This was the book, I felt, would make up for the disaster of twelve years earlier. Both Tom and I expected this book to be a bestseller. But, then the warning sirens started to go off.

The publisher didn't do ARCs of the book. How can you sell an art book without advance copies to distribute to bookstores and more important, to book distributors? The publisher did 8 page arcs, which highlighted a few paintings, but that was it. They ran no ads in trade publications. Though the book was scheduled for a September release, they didn't have copies displayed at the BEA in May. Worse, they had no ARCs to send out for advance reviews in places like Publisher's Weekly or any of the other magazines that librarians look through to advance order books. The catalog of the publisher had a page writeup of the book, but there were other YA books that got twice as much space and ten times as much enthusiasm. When we complained to the agent, she merely told us that the publisher had never promised publicity. And they had not given us any. This was my Random House disaster, on steroids!

This book, HELLFIRE, should have been a bestseller. Instead of 100,000 copies in print, the publisher printed 10,000. Instead of dozens of major reviews, HELLFIRE has gotten two, both from internet sites. TWO REVIEWS!

When people see HELLFIRE, they are blown away. Tom and I have no complaints about the quality of printing or the look of the book. It is a twenty dollar book that looks like it costs double that. You can buy it for around $14 on Amazon.com. Tom has had some incredible signings. But a few signings is not going to get the book noticed or send the book back to press.

I'm 64. I suffer from terrible diabetic Neuropathy in my feet. It feels like a powerful electric current is passing through my feet - all the time, sitting or standing, day or night. I complain about my condition, but a great deal less than I could. I write because I am driven to do so. I am obsessed. If you are a writer, you know what I mean. I need help, and I am not too proud to ask for it.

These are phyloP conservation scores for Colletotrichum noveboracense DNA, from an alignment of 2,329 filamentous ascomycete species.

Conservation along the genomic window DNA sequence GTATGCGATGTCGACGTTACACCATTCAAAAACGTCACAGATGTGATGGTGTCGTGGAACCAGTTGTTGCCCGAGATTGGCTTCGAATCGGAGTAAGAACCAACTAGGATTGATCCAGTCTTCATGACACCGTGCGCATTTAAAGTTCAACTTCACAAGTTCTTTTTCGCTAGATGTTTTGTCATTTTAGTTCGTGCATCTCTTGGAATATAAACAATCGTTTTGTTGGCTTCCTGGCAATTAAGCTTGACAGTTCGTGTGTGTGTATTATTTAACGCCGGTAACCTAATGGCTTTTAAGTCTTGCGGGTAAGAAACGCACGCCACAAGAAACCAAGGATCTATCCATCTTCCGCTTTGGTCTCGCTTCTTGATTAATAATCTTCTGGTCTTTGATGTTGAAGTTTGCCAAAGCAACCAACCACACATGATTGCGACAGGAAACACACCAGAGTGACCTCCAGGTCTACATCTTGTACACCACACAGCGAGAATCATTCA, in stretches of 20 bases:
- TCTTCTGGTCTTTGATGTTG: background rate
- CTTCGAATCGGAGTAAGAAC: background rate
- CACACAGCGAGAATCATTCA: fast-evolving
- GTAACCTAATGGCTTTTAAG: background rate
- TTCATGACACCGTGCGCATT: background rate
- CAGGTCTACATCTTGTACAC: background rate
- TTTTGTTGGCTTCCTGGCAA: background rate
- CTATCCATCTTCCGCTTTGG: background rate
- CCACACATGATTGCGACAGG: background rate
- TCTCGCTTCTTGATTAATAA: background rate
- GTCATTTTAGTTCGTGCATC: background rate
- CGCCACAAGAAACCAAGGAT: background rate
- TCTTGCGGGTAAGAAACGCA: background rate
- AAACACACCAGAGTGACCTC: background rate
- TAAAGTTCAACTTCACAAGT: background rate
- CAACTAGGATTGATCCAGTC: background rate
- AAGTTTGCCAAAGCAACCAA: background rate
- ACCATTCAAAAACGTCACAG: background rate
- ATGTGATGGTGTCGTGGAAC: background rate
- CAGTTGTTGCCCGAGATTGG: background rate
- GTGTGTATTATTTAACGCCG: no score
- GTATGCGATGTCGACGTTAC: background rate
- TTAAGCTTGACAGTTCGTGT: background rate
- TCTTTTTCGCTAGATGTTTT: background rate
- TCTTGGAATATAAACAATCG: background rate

If you have a suggestion, any suggestion on how I can push HELLFIRE so that it sells more copies, I am all ears. I really, really want this book to be a success. I want to surprise the publisher, I want to surprise the agent that asked me to write the story, I was to surprise Tom Wood with some justice in publishing. Most of all, I'd like to surprise myself.

My career has had its ups and its downs. Lately, it's mostly be down. I'm surely not rich, nor am I famous. I'm not pushing this book for money. As the song says, I feel like I've been running against the wind. I could use some help changing the wind's direction.

bob weinberg

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Current Location: home
Current Music: against the wind by Bob Seger

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martyhalpern From: martyhalpern Date: October 15th, 2010 12:25 am (UTC) (Link)

Amazon Associate

Hi, Bob,

I can make a few suggestions:

1. Become an Amazon Associate, and then create both a graphic and a text link for Hellfire in your blog post.

I may have overlooked something above, but I didn't see any actual links that would take me directly to the listing for Hellfire on Amazon (or anywhere). I had to access Amazon.com on my own, and then key in the author and book title. With links, you encourage your readers to jump right to the book and even purchase it should they so choose. And as an Amazon Associate, if enough copies are purchased from your site, you get a wee bit of a kickback.

2. Send out email announcements on the book, along with a blurb or two, a jpeg of the cover art, bios on the two authors, etc. I can provide you a list of about a dozen or more web sites that will publish such announcements.

3. Do you have access to a PDF file of the entire book? If not, you should ask your publisher for a PDF of the final layout file. This can be sent out to reviewers who accept e-files for review.

4. The above websites and/or reviewers may be open to interviewing you and Tom Wood for a follow-up article.

5. Create a Hellfire page on Facebook; invite all your "Friends" to "Like" the page. This simply brings more attention to the book, because the "friends" of those friends will also see the "Like."

Just a few suggestions, but like everything, it takes some time and work. In this day of mass social media a lot of the PR necessary is up to the author.

Cheers, and all the best with this project,
Marty Halpern